Cultural Conversation: The Intersection of Dance and Deviation

by Dr. Gaylen Phillips

David Neumann researches movement for RESTLESS EYE. Image courtesy of mancc.org.

When Dr. Karin L. Brewster, Associate Professor and Director of the Center for Demography and Population Health at Florida State University, got a call from Ansje Burdick at FSU’s Maggie Allesee National Center for Choreography (MANCC), she was a little puzzled. Choreographer David Neumann and his collaborator Sybil Kempson wanted a meeting with Karin to discuss statistics. David is a 2007 MANCC Choreographic Fellow who is currently on the FSU campus as a Visiting Artist where his work RESTLESS EYE is currently in development.

This piece is scheduled to premier at the New York Live Arts Partnership (supported in part by the National Endowment for the Arts) on March 24, 2012. David and Sybil, accompanied by Ansje Burdick, MANCC’s Manager of Artist Services and Community Engagement, met with Karin on an October afternoon.

Dr. Karin Brewster

Karin didn’t know what to expect. What she did know is what David’s fact sheet said about his work: “Neumann’s company, advanced beginner group, will explore the realm between thought and behavior, between describing life and experiencing it . . . [they] will source various data sets and statistics based on everyday phenomena and translate this information into a deeply physical and human expression.” Sybil is developing the text.

“I liked David immediately; he has tremendous energy and charisma. What I really enjoyed was his curiosity. This drives his work,” Karin said.  David readily admits that his curiosity about everything has always been the biggest factor in his life and it is the most important tool in the development of his art. During this initial conversation, it became clear that David is interested in learning things that challenge his natural inclinations; he wants to follow where inquiry and process might lead with no preconceived ideas of the outcome.

Sybil, as the writer, was interested in the subjectivity of language/art versus the “hard rules” of science, and Karin responded that “science doesn’t exist without imagination.” But how do curiosity, data sets, and statistics translate into choreography? “That was the part I couldn’t grasp,” said Karin. “So the conversation with David and Sybil was fascinating.”

One thing the three talked about was the importance of repetition and variation to dance and to statistics; Karin even taught David and Sybil how to calculate a standard deviation, still not knowing how it would inform their work.  But, “when I attended his informal showing of the piece on October 27, I came to a new level of appreciation.” She laughed, “I’m not saying I fully understand how and what he does, but the process – the intellectual inquisitiveness – was a huge eye-opener for me. I had not thought about dance in such a way before. I now better appreciate the inspiration and originality that goes into choreographing a dance project, as well as the rigor. It was fascinating to see a performance piece in the making and, in particular, to realize the similarities in the process of creating a dance and ‘creating’ research. “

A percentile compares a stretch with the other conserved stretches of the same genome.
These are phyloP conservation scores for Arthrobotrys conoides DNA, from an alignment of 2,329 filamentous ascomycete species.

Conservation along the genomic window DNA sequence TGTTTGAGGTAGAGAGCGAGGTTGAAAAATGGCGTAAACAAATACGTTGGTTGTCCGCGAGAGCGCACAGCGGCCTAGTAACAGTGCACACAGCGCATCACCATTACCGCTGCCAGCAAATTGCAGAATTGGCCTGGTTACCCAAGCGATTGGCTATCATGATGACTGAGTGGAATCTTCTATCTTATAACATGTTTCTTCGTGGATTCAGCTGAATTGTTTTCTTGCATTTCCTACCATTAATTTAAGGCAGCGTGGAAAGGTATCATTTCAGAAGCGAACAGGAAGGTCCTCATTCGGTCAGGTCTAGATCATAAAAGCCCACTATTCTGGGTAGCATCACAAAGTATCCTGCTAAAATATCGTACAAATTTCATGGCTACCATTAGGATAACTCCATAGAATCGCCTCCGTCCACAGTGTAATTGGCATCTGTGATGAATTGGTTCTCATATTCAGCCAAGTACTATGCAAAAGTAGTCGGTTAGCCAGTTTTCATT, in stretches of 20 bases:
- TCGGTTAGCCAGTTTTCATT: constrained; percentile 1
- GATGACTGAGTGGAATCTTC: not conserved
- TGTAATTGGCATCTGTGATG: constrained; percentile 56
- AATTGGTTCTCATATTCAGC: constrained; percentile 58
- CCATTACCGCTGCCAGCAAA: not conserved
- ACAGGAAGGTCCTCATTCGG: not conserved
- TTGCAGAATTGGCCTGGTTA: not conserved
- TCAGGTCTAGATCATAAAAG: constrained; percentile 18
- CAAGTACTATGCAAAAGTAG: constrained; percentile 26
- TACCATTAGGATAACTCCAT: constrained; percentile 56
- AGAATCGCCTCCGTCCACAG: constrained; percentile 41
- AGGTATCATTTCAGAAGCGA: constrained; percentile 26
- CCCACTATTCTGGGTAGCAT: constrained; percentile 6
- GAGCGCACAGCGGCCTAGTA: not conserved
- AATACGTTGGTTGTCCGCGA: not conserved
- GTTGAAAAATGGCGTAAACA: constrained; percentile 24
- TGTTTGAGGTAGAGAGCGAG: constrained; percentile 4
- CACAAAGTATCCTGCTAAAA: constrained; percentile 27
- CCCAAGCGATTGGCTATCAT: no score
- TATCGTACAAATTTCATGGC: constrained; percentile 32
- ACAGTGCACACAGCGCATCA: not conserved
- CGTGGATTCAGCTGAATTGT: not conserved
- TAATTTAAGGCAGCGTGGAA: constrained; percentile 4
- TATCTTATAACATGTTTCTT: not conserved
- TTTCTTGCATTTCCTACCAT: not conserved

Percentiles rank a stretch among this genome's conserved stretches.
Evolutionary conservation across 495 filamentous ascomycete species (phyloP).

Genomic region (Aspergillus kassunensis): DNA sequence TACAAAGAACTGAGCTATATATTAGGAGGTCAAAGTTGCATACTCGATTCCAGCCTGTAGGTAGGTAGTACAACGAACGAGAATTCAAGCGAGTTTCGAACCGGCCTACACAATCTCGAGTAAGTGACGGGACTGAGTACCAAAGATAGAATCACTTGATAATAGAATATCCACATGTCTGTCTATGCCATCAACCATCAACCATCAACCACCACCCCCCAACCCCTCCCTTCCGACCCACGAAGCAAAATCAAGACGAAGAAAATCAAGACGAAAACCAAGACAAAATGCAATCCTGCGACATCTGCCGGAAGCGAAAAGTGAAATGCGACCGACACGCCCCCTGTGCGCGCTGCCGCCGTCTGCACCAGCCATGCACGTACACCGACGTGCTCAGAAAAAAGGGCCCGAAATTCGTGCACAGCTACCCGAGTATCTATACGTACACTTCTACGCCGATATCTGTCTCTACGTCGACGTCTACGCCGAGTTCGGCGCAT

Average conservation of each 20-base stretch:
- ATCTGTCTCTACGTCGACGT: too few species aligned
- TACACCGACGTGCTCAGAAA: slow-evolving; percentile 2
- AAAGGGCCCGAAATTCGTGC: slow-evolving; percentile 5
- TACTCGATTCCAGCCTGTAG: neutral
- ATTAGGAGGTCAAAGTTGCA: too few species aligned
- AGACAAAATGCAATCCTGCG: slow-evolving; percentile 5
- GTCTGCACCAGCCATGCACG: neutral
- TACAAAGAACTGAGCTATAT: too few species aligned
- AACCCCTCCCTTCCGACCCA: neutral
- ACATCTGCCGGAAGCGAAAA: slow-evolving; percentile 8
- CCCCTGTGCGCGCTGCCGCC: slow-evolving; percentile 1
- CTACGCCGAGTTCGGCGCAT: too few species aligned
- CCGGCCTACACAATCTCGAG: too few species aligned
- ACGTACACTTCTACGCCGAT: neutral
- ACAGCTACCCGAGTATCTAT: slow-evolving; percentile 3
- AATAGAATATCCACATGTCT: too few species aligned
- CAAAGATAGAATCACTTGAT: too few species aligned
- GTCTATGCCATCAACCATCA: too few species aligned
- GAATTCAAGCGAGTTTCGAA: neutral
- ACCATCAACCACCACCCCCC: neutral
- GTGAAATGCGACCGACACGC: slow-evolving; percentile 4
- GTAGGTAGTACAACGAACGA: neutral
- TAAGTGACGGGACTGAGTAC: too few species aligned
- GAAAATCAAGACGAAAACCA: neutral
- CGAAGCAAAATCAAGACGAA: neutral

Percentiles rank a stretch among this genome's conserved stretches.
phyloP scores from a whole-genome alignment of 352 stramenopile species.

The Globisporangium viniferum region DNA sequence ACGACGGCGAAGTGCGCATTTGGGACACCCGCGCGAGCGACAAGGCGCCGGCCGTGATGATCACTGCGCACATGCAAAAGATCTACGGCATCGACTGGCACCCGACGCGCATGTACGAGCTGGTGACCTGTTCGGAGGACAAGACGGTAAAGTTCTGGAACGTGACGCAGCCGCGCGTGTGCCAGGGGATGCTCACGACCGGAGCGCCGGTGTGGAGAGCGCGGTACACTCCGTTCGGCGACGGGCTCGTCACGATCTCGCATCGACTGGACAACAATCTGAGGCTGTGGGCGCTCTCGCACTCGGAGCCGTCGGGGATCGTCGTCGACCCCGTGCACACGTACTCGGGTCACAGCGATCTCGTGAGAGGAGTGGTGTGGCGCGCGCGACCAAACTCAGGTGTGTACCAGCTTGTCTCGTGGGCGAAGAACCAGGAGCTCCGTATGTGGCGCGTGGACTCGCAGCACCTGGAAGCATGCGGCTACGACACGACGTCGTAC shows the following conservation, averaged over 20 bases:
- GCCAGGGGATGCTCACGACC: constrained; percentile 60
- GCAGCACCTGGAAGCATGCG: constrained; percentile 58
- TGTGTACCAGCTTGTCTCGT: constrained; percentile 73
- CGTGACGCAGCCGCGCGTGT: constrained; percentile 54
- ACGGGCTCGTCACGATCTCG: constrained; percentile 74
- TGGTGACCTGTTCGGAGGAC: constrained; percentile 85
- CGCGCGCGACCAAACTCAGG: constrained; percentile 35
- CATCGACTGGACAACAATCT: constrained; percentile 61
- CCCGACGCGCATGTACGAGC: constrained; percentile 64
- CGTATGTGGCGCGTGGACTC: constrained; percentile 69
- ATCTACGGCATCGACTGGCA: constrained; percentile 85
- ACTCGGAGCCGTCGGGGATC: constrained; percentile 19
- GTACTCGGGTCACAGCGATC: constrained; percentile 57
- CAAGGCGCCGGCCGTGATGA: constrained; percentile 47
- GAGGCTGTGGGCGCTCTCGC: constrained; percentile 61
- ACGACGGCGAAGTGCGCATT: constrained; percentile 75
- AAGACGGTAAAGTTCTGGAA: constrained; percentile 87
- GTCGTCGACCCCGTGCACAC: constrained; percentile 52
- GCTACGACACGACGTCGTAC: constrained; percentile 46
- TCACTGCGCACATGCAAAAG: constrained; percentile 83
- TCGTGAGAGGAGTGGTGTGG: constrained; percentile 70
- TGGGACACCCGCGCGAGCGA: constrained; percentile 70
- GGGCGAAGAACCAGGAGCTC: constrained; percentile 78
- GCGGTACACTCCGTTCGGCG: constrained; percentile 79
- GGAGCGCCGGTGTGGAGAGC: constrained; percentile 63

Karin was intrigued enough to ask to meet with David a second time; his visit on the FSU campus is limited and she said, “I don’t know whether this is silly, but it struck me during the October 27 showing as I listened to David explaining his process – particularly about the importance of data collection to his piece – that he might want to learn about how scientists evaluate the probability that their results represent what’s ‘true’ in the ‘real world.’ This evaluation process is where the standard deviation is truly important, and it reveals the leap of faith we make when we present our findings as reliable representations of reality.”

The second interview, then, took David a bit deeper into the underlying machinery of statistics, beyond the numbers to the realm of interpretation. “We can take ten random samples from the same population and get ten sets of statistics.  So, how do we know which set of statistics is right?  We can’t, but we can know that some sets are more likely to be right than others,” Karin recalls telling David.  “Statistics like dance is an approximation to something, a representation of some piece of the world.” This was an “aha!” moment for both of them as they realized the art of dance and the art of statistics are more connected than may at first seem obvious.

“This was one of the most fascinating and engaging encounters I have ever had,” Karin summed up. “David’s unique perspective has really given me some things to think about in my own research.”

Thanks to Karin Brewster, Ansje Burdick, Jennifer Caliennes, Ellie Couvault, Sybil Kempson and David Neumann.

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